EU to implement a carbon tax on imports

Published on December 20, 2022

Lawmakers at the European Parliament and members of the EU Council reached a late-night deal today on the establishment of a carbon tax on imported goods, aimed at equalizing the carbon price paid by European producers with those outside the EU, and avoiding undermining the EU’s actions to reduce product’s emissions with imports from countries with less ambitious climate policies.

Under the new agreement, the new EU Carbon Border Adjustment Mechanism (CBAM) will equalize the price of carbon paid for EU products operating under the EU Emissions Trading System (ETS) – the EU’s internal cap and trade carbon pricing mechanism – with that paid for products produced in other countries, with companies that import into the EU required to purchase CBAM certificates in order to make up the difference.

The primary purpose of the CBAM system is to avoid “carbon leakage,” a situation in which companies move production of emissions intensive goods to countries with less stringent environmental and climate policies.

A statement from the EU Parliament following the agreement said that the mechanism will also “incentivise non-EU countries to increase their climate ambition,” adding that, “only countries with the same climate ambition as the EU will be able to export to the EU without buying CBAM certificates.”

European Parliament Member Mohammed Chahim, said:

“CBAM will be a crucial pillar of European climate policies. It is one of the only mechanisms we have to incentivise our trading partners to decarbonise their manufacturing industry.”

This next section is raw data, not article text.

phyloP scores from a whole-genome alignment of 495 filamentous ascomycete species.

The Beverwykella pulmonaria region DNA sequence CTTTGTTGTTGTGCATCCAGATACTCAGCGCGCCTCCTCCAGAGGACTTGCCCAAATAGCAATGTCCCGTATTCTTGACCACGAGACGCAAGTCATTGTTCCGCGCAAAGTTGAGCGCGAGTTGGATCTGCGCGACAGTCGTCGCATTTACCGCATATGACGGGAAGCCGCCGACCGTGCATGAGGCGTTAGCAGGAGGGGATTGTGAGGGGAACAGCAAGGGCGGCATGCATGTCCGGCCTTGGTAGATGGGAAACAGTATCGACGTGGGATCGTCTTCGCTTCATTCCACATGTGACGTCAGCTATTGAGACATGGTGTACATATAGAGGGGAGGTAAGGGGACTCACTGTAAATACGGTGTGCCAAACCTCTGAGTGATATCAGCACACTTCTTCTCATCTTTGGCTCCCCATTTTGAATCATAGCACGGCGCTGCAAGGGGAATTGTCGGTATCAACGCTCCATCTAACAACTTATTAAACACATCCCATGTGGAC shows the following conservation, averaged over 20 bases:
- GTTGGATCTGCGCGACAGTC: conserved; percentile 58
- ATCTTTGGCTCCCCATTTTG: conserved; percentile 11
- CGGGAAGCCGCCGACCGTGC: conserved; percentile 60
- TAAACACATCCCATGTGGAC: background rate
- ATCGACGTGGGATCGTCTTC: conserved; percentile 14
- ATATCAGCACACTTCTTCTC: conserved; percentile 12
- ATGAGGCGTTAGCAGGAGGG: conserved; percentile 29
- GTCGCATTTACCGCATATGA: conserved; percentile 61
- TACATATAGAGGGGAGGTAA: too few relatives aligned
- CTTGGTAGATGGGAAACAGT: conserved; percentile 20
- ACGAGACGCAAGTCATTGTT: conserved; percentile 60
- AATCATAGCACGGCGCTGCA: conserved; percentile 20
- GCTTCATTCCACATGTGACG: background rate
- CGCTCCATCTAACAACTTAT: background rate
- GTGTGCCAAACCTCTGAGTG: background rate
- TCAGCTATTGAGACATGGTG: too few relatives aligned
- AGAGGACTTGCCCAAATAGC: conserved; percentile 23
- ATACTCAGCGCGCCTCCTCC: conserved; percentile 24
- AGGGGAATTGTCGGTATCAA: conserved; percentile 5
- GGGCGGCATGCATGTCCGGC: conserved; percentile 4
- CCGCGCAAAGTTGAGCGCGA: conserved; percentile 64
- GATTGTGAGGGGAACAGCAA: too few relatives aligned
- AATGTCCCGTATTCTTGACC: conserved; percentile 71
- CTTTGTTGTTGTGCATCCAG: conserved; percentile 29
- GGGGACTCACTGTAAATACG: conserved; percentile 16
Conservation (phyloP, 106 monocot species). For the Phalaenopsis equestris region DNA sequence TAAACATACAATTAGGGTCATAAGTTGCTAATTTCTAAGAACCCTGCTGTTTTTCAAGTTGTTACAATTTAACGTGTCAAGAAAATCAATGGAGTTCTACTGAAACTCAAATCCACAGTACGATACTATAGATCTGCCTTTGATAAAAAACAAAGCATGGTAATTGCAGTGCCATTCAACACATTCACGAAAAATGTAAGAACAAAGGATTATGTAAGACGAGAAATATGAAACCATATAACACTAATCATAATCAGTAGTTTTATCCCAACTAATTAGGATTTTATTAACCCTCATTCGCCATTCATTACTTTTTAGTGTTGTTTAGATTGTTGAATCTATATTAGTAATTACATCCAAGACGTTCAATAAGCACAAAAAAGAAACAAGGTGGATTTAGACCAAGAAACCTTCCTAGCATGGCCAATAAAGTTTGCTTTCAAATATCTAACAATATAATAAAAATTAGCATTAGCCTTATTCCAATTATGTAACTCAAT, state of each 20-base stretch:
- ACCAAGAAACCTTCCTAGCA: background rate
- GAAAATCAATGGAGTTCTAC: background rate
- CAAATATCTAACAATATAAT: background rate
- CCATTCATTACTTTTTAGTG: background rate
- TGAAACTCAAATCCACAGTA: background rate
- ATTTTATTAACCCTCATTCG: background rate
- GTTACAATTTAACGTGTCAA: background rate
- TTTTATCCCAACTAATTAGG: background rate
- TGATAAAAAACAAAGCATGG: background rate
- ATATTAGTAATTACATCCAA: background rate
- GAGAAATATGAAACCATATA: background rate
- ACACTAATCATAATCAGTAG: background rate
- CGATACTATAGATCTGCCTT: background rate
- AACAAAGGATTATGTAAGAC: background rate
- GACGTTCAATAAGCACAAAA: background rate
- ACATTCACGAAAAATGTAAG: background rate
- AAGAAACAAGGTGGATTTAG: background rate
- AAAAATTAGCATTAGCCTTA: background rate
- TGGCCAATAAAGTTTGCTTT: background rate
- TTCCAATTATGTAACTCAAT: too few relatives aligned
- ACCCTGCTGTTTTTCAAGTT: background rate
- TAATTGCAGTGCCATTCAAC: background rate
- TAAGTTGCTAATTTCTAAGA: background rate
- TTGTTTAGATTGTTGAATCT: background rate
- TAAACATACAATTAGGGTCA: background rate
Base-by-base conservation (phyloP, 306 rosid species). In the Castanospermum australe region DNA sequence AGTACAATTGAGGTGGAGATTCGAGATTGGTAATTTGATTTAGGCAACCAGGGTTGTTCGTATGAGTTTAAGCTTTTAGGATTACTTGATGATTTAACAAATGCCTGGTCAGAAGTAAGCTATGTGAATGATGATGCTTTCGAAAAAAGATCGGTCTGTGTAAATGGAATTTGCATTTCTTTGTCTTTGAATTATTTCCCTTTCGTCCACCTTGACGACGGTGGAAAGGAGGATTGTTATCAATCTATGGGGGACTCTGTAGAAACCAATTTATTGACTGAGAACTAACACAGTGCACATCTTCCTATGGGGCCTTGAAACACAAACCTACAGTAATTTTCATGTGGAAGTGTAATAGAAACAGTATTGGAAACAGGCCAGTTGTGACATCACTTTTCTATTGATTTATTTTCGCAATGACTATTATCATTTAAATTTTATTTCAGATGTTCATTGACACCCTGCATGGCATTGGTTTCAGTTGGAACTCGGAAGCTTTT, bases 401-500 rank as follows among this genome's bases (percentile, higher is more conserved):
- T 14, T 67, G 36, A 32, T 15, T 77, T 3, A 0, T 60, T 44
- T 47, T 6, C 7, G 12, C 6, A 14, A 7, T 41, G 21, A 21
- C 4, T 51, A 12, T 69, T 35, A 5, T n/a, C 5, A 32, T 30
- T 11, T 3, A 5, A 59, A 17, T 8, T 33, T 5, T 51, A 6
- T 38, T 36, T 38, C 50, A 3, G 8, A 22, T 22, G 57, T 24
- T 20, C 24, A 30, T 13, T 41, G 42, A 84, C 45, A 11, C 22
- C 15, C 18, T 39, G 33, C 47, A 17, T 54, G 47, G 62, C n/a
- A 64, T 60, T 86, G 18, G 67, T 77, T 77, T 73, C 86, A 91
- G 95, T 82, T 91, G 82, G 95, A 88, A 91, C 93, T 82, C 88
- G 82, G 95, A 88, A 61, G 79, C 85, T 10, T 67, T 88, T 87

CBAM will initially apply to specific products from carbon intensive sectors, including iron and steel, cement, fertilizers, aluminum, electricity, hydrogen, and some downstream products such as screws and bolts, as well as to some indirect emissions under certain conditions.

The mechanism will kick in beginning October 2023, and will be phased in over time, with importer obligations at first limited only to reporting of product emissions. Over time, the application of CBAM to other goods at risk of carbon leakage, such as organic chemicals and polymers, will be assessed, with the goal to include all goods covered by the EU ETS by 2030, and the possibility of including more downstream products as well.

The phasing in of CBAM will be done in parallel to the removal of free allowances that are currently in place enabling some sectors to avoid paying for carbon emissions under the EU ETS, ensuring that those sectors avoid “double protection” under the new system. According to the EU Parliament, CBAM is designed to be fully compliant with WTO rules.

The agreement is a major step towards the completion of negotiations for the European Commission’s “Fit for 55” roadmap – the EU’s proposed strategy to cut greenhouse gas (GHG) emissions by 55% by 2030, compared to 1990 levels – by resolving one of its most complex issues, and the one most likely to face opposition from countries and producers outside of the EU. Negotiations on the current agreement have been ongoing since July.

The agreement requires confirmation by ambassadors of the EU member states, and by the European Parliament, and remains provisional on the timing of phasing out of the EU ETS free allowances, which is still under negotiation.

Calling CBAM “a key part of our climate action,” Jozef Síkela, Minister of Industry and Trade of Czechia, said:

“This will ensure a balanced treatment of such imports and is designed to encourage our partners in the world to join the EU’s climate efforts.”


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